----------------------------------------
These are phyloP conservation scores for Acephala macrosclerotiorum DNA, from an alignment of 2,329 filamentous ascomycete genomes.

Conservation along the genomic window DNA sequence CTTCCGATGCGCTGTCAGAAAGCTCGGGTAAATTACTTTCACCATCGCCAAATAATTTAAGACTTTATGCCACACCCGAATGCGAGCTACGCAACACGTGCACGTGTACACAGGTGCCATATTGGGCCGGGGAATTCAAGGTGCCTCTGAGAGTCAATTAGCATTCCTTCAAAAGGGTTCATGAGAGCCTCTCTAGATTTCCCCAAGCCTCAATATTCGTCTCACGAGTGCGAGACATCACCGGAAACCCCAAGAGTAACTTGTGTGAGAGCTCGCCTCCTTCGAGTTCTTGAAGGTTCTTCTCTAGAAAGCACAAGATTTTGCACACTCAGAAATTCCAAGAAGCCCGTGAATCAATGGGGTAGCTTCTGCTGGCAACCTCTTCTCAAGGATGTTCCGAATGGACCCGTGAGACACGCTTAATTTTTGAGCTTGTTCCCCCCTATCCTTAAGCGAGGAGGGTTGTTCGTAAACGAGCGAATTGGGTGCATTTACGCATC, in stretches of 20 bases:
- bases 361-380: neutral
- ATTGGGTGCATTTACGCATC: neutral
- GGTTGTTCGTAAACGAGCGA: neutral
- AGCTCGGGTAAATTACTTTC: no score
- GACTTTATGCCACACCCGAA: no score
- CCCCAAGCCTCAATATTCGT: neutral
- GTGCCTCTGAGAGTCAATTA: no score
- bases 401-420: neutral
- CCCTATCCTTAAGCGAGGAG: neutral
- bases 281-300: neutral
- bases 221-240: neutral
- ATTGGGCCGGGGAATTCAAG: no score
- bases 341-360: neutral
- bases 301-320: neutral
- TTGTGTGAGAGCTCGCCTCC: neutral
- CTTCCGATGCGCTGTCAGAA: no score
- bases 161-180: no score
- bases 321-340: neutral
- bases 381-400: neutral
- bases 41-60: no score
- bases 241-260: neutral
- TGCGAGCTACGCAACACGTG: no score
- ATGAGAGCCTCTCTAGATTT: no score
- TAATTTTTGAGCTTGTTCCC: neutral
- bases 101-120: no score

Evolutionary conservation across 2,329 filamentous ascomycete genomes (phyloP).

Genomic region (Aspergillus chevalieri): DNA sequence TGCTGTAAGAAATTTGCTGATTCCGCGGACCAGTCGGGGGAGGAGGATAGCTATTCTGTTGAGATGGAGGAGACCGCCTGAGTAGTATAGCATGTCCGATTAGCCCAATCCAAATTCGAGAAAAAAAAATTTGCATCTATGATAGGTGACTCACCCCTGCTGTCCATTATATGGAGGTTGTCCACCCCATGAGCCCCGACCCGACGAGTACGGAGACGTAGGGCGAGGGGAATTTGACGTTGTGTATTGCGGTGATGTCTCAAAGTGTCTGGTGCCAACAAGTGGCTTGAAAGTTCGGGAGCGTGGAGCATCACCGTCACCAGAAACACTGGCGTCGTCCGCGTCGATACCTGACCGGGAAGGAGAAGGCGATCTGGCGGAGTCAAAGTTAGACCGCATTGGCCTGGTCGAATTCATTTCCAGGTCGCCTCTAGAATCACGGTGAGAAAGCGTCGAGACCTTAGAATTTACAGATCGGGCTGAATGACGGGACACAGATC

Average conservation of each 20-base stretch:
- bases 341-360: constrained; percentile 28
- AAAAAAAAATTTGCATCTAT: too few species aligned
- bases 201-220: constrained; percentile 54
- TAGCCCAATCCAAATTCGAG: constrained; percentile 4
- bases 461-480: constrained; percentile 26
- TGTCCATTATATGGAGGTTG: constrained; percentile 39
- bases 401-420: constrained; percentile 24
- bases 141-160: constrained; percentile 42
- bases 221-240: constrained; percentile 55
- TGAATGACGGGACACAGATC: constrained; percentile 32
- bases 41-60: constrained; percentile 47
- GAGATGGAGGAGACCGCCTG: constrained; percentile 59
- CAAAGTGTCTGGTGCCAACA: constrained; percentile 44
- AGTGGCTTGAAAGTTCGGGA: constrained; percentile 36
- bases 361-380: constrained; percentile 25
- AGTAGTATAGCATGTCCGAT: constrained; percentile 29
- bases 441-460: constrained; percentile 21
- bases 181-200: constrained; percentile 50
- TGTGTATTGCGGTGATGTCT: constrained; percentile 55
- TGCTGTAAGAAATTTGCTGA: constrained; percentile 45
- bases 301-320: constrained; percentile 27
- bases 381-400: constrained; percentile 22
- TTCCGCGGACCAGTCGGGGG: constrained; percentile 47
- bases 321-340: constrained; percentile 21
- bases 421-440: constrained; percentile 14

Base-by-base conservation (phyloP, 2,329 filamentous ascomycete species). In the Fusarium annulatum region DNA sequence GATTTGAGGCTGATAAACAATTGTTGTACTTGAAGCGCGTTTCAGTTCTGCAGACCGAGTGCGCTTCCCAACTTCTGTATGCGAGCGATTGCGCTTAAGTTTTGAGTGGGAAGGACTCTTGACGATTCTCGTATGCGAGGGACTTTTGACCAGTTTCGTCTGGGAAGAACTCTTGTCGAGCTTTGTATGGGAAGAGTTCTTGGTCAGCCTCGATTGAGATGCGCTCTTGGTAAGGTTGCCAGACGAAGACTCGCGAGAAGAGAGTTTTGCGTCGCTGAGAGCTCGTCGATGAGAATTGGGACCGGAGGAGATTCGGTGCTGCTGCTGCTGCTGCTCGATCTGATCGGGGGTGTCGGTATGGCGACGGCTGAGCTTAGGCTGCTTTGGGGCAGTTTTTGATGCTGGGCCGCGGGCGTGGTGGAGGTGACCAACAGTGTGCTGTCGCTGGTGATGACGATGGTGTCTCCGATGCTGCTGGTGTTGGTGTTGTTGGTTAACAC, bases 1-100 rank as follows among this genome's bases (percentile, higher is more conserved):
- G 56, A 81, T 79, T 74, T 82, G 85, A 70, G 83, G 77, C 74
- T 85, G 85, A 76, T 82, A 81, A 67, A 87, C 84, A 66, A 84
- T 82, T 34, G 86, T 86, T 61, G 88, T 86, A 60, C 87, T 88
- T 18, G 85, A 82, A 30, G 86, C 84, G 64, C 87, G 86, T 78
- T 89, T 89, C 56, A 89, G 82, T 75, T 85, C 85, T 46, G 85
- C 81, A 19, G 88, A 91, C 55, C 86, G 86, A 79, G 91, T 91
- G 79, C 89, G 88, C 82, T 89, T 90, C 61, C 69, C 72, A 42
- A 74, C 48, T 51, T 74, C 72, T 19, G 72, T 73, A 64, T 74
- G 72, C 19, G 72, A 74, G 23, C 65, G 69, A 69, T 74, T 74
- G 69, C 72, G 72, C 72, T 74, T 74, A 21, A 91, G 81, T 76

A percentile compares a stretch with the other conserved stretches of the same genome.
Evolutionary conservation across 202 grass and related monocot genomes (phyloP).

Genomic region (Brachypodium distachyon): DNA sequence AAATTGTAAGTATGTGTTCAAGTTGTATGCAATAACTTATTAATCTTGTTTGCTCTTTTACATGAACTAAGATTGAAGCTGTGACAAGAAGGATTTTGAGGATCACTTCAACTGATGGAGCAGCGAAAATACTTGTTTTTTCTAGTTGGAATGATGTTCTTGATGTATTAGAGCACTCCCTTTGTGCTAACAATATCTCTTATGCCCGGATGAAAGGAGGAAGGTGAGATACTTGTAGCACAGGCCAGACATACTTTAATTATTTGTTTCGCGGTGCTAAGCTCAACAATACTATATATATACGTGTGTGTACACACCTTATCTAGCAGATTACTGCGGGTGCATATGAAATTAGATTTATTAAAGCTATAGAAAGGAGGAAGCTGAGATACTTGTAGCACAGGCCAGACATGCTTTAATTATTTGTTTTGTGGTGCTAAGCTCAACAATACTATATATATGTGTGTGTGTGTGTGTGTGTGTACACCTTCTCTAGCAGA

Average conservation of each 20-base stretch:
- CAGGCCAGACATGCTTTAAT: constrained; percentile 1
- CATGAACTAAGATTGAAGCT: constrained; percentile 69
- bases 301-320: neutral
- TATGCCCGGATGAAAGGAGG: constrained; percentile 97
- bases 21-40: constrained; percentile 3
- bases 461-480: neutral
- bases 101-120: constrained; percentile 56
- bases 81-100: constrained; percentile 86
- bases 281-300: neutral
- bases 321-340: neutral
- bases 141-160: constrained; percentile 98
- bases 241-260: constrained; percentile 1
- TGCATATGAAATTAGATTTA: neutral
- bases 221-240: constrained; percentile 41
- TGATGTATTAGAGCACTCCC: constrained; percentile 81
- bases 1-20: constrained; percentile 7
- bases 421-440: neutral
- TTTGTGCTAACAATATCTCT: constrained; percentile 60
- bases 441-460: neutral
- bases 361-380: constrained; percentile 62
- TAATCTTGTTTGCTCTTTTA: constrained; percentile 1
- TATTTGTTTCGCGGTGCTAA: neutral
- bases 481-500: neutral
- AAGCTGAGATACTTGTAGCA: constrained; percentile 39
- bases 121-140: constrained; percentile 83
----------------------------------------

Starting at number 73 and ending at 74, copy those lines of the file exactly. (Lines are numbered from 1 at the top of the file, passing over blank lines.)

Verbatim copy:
- bases 301-320: neutral
- TATGCCCGGATGAAAGGAGG: constrained; percentile 97